A musical form in which after the first statement of a theme, modifications or elaborations of it occur with each subsequent statement of that theme. In those subsequent statements, certain elements of the theme are retained, while others are altered. Ordinarily, enough are retained in order for the listener to be able to perceive the relationship of the modified statements to the original.
“That’s the Easter egg to look for in every single arrangement through the decades,” said Anderson-Lopez in the ABC7 interview. “You can look for that and the reason it’s ‘WandaVision’ is because it gives you a little going, like, ‘What’s up? What’s that?'”
The first two episodes primarily referenced the 1950s and ’60s, but Anderson-Lopez and Lopez told Indie Wire that the project is always intended to juxtapose the bright and cheery with the creepy to evoke an air of darkness. The duo explains they want the audience to feel that paranoia, saying that, “We put a tritone in the main theme which is [considered] the devil’s interval, and it might feel creepy, sometimes dreamy.”
WandaVision Original Soundtrack release dates follow:
Episode 4 soundtrack release date: 2/5
Episode 5 soundtrack release date: 2/12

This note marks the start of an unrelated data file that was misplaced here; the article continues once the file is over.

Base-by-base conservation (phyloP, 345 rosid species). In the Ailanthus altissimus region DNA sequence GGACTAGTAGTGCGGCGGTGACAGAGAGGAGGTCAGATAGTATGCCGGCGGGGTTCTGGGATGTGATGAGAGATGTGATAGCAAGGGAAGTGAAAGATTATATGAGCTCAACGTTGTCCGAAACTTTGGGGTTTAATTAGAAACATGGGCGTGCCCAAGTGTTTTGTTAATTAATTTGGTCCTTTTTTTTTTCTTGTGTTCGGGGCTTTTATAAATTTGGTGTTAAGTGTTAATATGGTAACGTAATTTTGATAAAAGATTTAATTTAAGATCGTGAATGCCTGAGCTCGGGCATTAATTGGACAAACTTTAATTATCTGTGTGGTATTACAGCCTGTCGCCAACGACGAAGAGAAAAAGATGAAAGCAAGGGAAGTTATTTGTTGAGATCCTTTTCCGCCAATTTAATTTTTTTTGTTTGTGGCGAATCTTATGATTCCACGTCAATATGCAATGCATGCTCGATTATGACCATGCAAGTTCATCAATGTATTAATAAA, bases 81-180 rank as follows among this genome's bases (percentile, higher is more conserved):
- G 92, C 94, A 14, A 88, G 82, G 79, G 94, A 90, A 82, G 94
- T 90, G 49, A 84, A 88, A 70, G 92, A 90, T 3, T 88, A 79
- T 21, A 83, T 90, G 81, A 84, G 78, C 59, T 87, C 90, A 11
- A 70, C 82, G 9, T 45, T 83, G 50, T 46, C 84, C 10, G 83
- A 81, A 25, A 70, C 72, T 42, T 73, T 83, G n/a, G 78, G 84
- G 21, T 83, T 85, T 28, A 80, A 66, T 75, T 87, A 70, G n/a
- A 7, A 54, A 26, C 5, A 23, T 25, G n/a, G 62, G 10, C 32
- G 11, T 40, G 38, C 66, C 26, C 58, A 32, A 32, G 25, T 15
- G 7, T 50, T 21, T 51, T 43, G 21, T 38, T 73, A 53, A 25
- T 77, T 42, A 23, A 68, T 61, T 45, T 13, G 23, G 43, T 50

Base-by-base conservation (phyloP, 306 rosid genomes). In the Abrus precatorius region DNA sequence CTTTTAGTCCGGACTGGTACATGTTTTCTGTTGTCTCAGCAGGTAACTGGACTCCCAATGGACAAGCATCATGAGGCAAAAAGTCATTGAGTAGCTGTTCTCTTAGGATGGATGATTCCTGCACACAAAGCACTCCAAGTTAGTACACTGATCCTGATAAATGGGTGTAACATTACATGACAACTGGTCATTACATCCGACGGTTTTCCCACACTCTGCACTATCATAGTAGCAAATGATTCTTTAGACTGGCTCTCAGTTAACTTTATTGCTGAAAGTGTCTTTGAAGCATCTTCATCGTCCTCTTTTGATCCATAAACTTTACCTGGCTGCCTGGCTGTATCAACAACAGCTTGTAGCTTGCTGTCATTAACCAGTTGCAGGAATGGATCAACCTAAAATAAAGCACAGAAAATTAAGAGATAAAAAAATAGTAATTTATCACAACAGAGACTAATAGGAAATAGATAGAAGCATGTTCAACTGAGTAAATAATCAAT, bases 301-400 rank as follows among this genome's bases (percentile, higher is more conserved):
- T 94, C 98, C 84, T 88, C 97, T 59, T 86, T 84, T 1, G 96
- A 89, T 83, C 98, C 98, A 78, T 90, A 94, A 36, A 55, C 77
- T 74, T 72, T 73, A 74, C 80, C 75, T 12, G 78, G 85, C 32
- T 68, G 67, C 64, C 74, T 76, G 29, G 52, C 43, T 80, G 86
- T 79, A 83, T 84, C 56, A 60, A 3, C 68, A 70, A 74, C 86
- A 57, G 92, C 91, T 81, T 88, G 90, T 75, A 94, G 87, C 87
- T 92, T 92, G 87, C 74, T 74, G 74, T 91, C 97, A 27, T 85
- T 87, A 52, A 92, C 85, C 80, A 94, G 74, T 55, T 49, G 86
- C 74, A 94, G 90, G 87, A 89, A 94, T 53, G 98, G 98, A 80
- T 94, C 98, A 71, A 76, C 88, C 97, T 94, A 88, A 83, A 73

Episode 6 soundtrack release date: 2/19
Episode 7 soundtrack release date: 2/26
Episode 8 soundtrack release date: 3/5
Episode 9 soundtrack release date: 3/12
The WandaVision Original Soundtrack album producers are Kevin Feige, Matt Shakman, and Dave Jordan. Walt Disney Records is releasing the WandaVision soundtracks the week after each episode of the series airs. So far, the soundtrack for Episodes 1 and 2 have been released, with the soundtrack for Episode 3 being released tomorrow, January 29th, 2021. (You can listen to Episodes 1 and 2 here.)
You can now watch the first three episodes of WandaVision exclusively on Disney+, and starring Elizabeth Olsen as Wanda Maximoff, Paul Bettany as Vision, Kat Dennings as Darcy Lewis, Randall Park as Agent Jimmy Woo, Kathryn Hahn as Agnes, and Teyonah Parris as Monica Rambeau. Will you be tuning in tomorrow for Episode 4? Will Wanda and Vision’s wedding song remain the same, or will it also change as they move through the ages?